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High Yield Savings Account
If you keep up with the times, then you are probably familiar with the term 'high yield savings account.' In fact, you will find many banks aggressively advertising such high yield savings account as the next best thing to investing in the stock market: It's safe. Zero risk. And it promises high yields as well as tax benefits. Surely, it can't get any better than this.
But what does a high yield savings account mean? How do you differ it from other accounts?
In this article, we'll take a look at what a high yield savings account means and where to find them.
What is a high yield savings account?
You know what a savings account is. It is a type of account wherein you deposit a sum of money for a typically short period of time. A high yield savings account is simply a savings account with ideally competitive rates.
What is a competitive rate? In most cases, banks will offer you perks for opening a high yield savings account, and among these perks is a higher APY, or Annual Percentage Yield. But keep in mind that you may not always agree with what banks consider as a 'high APY.'
What are the requirements?
A typical high yield savings account is offered only to a few special customers. So, not everyone can actually open this type of account. In order to qualify for a high yield savings account, you need to meet any one of the following criteria:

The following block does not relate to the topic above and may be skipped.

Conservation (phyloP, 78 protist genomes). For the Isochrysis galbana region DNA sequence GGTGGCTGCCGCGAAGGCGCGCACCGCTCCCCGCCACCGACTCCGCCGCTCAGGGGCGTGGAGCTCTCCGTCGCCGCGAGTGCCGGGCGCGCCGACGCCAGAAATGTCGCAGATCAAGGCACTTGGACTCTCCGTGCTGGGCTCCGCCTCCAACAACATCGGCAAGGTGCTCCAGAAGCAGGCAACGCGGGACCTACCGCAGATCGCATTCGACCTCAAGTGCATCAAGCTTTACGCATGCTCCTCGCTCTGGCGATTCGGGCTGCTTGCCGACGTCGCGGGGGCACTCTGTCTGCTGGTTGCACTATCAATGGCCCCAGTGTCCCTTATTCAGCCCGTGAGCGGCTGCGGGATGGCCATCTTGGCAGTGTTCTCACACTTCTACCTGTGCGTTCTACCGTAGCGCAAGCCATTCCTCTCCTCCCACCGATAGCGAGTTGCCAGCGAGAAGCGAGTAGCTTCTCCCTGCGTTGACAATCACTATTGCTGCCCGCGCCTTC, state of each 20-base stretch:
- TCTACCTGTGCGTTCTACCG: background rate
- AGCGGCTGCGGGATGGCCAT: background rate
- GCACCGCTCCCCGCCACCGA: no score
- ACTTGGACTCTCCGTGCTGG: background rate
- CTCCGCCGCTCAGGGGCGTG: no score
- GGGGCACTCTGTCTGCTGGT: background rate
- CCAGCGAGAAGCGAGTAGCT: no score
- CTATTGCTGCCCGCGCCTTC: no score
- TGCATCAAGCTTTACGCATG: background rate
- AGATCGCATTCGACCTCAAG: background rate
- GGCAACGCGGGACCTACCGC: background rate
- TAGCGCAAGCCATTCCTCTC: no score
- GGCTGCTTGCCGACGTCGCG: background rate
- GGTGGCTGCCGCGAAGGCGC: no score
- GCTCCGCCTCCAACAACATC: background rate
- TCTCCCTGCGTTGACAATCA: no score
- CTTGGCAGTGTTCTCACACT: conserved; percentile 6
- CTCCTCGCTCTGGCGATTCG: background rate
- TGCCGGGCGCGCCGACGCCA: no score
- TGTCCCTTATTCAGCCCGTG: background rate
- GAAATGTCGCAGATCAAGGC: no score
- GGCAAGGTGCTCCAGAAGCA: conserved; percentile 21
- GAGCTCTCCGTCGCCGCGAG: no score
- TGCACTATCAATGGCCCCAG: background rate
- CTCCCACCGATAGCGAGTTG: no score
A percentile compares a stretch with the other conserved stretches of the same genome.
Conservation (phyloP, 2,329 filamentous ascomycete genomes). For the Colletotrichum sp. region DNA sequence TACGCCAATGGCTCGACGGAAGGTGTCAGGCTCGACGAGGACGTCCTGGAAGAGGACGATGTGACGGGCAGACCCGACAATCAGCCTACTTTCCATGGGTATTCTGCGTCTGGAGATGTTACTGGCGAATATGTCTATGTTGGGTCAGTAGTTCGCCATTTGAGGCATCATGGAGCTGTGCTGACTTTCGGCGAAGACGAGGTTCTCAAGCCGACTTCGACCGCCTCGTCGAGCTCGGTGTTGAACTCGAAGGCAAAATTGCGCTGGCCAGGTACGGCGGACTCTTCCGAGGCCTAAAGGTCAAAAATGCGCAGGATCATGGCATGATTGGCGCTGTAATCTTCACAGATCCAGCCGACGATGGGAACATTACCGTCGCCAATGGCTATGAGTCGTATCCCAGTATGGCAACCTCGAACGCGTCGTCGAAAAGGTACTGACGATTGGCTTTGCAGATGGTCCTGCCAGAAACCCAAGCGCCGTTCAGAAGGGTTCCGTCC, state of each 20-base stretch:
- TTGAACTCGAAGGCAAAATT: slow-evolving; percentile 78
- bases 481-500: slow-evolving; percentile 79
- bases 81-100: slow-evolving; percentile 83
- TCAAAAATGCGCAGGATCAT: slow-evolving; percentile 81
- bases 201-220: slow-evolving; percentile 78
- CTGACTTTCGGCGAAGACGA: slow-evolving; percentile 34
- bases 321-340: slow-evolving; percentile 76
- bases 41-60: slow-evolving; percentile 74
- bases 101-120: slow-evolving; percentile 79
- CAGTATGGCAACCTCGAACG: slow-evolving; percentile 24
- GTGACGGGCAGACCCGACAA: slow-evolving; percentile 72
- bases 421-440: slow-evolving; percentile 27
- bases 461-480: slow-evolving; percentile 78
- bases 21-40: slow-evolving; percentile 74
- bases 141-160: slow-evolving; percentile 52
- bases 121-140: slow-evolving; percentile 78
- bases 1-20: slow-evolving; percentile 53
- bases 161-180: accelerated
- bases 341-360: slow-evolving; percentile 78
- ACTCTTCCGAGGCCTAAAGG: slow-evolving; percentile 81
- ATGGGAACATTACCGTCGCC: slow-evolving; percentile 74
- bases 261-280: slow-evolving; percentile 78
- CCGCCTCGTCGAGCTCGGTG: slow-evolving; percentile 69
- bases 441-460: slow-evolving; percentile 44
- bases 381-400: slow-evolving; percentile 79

* Make a large deposit of your initial account. The banks will usually inform you how much is sufficient.
* Maintain a certain high balance for a period of time. In other words, do not be too trigger-happy with your money withdrawals. You are required to keep a certain balance in your account.
* Limit your transactions in or out of the account.
* Have other banking transactions.
NOTE: Banks often only allow valued customers to open high yield savings accounts.
Where can you find high yield savings accounts?
With the advent of Internet banking, one of the best places to look for high yield savings accounts is the Internet. In fact, most online banks offer rates that are relatively higher than those of regular offline banks. Moreover, initial deposits are very low. Some banks even allow costumers to open a high yield savings account for as low as a dollar. Note also that if you bank on the web, there are lesser restrictions. As long as you maintain a certain balance (generally lower compared to offline banks), you can make as many withdrawals or deposits as you want. The only downside to the process is that you will have to link your checking account with your savings account in order to affect a withdrawal, since online savings account do not allow you to directly funds from your account (i.e., ATM or write a check).